MINNEAPOLIS (CN) — A Minnesota judge found “probable cause” Thursday to advance charges against a police officer who fatally shot an unarmed Australian woman.
Former Minneapolis police officer Mohamed Noor, 32, faces second-degree manslaughter and third-degree murder charges for the shooting death of Justine Damond Ruszczyk, who called 911 to report a possible sexual assault in the alley behind her home. When Ruszczyk approached the squad car, Noor shot her.
In a brief hearing this morning, Hennepin County District Judge Kathryn Quaintance denied Noor’s motion to dismiss both charges for lack of probable cause. Noor’s attorneys argued that the amount of media attention the case had received would violate Noor’s right to a fair trial.
Although he has not yet entered a plea, Noor’s attorneys say he intends to plead self-defense.
Attorneys from both sides filed several motions prior to Thursday’s hearing, shedding light on events leading up to the shooting and information about Noor – including his psychological evaluation and the training he undertook with the Minneapolis Police Department.
Defense attorney Thomas Plunkett argued in court documents that Noor believed he was in danger when he shot Ruszczyk. He also argued that the “depraved mind” element of third-degree murder was lacking.
“A fair review of the evidence does not establish Officer Noor acted with a depraved mind,” Plunkett wrote in his motion to dismiss. “Instead, the evidence in the record shows Officer Noor reacted to an immediate event that his partner described as the most fearful event of his career.”
Prosecutor Amy Sweasy countered that Noor acted recklessly when he used deadly force, and that his actions were “eminently dangerous” and “created an unreasonable risk to human life.” She argued that Noor shooting near a person while not directly aiming at her constitutes the “very high degree of unjustifiable homicidal danger” required for third-degree murder.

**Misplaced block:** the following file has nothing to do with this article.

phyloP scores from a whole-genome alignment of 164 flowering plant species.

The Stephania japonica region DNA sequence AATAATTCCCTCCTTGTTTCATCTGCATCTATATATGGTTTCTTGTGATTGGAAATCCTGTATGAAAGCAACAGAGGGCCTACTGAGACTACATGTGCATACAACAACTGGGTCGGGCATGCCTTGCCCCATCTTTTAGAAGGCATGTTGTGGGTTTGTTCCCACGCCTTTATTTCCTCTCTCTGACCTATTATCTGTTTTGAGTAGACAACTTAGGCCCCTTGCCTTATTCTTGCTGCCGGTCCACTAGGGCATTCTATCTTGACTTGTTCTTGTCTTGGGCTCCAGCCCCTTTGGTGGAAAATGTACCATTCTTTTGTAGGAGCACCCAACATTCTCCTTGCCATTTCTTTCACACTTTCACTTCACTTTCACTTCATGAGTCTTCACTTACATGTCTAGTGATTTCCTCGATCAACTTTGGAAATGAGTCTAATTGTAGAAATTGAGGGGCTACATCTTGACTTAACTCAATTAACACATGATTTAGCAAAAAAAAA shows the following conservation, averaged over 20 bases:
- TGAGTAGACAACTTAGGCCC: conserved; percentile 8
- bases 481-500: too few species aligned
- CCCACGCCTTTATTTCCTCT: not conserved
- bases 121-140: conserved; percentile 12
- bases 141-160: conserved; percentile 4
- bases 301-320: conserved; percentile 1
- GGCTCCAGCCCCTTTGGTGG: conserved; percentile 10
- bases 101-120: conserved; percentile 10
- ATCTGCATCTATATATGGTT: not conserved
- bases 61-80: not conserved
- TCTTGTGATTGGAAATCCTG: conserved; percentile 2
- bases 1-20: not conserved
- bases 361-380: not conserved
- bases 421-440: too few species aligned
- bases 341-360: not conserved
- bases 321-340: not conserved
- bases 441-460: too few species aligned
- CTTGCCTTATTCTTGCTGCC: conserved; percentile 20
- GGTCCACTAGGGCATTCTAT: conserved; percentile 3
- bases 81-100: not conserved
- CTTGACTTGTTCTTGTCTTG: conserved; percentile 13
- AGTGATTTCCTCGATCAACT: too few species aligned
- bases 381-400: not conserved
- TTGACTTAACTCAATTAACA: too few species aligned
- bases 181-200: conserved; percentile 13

Quaintance found Noor’s actions were “eminently dangerous to human beings and without regard for human life” when he fired into a dark alley late at night where a bicyclist was present. Records also indicate the possibility of other civilians nearby.
“Under either scenario, the jury could find that his act was dangerous to human beings and was performed without regard for human life,” Quaintance said at the hearing.
She also found sufficient evidence that Noor fired his gun without knowing who or what was outside his police car.
Four elements are required to prove Noor’s conduct constitutes third-degree murder – the first three include that Ruszczyk died, that Noor caused the death, and that the incident took place in Hennepin County. Neither Noor nor the state dispute Noor’s responsibility for Ruszczyk’s death. But Quaintance ruled that the fourth element of the crime – whether Noor’s actions were “eminently dangerous” to human beings and performed without regard to human life – will be up to the jury to evaluate.
When considering the manslaughter charge, the jury must also determine whether shooting into a dark alley created an unreasonable risk of death or bodily harm.
Quaintance also announced Thursday that she would deny Noor’s motion to suppress his psychological records, which include a 2015 pre-hiring evaluation required by the police department. Noor argued that these records should remain sealed because of patient privilege. But even though he had met with a doctor, Quaintance found patient privilege didn’t apply because the evaluation was part of a hiring procedure. It was “clear that Noor was advised that these [records] would not be confidential,” she said.
Quaintance scheduled the jury trial for April 1, 2019.